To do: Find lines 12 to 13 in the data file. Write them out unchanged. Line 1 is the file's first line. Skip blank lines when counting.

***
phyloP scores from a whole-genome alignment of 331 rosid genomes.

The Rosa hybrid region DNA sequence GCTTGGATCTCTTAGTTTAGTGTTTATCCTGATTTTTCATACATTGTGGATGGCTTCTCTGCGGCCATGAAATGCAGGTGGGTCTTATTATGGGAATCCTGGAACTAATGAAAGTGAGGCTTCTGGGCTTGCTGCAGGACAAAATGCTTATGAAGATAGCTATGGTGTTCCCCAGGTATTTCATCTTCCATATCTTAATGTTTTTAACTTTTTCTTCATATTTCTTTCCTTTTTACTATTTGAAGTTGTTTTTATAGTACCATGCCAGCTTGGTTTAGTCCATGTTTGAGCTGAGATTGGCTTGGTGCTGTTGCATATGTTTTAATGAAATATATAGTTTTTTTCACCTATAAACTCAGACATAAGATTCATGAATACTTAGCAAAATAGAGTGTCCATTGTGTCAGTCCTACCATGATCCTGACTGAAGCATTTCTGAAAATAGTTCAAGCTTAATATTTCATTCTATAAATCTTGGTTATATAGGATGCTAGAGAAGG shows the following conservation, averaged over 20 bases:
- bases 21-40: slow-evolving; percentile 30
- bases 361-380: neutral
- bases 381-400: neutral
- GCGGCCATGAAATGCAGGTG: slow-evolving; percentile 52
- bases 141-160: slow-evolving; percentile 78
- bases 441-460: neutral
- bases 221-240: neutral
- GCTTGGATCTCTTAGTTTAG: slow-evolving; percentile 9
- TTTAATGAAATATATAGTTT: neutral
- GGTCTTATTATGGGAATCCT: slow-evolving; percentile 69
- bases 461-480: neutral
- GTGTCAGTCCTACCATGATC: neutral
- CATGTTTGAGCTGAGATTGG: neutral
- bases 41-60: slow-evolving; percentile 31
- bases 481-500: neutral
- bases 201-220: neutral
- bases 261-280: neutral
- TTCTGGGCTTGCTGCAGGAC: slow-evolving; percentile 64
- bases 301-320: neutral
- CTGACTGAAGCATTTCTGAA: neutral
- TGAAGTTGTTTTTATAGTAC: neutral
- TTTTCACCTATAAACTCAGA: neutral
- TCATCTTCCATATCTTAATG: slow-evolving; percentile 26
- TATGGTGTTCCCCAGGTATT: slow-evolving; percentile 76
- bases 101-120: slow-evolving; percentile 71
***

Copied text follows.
- GGTCTTATTATGGGAATCCT: slow-evolving; percentile 69
- bases 461-480: neutral